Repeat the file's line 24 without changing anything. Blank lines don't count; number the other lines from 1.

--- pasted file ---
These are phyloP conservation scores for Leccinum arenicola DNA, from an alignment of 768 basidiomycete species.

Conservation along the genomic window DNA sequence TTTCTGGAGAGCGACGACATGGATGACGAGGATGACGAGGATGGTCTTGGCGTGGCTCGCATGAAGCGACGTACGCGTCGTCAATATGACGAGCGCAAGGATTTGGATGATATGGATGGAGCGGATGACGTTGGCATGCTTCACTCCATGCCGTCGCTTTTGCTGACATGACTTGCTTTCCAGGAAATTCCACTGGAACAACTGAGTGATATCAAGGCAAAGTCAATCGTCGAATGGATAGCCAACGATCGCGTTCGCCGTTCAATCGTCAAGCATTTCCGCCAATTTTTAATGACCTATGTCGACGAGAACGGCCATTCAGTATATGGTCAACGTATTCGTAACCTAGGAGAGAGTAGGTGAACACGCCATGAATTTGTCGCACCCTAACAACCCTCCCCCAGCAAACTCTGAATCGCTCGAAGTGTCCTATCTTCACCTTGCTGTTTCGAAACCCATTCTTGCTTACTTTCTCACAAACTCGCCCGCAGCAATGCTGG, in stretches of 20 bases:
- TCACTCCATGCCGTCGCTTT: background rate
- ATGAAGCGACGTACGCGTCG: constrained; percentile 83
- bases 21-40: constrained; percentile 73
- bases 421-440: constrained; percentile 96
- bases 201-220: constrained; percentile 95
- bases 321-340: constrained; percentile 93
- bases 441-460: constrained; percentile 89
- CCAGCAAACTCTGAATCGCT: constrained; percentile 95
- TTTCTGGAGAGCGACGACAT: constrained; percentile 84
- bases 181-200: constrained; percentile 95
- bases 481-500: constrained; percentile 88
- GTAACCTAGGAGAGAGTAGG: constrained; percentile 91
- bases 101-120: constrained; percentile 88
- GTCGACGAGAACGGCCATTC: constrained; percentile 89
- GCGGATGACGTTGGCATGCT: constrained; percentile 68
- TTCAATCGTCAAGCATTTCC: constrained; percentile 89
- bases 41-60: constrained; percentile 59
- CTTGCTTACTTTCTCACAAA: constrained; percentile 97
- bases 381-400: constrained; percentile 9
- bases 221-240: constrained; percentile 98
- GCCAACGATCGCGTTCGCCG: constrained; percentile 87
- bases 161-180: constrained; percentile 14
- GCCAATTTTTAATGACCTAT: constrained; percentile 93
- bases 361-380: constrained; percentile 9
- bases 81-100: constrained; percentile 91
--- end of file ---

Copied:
- bases 161-180: constrained; percentile 14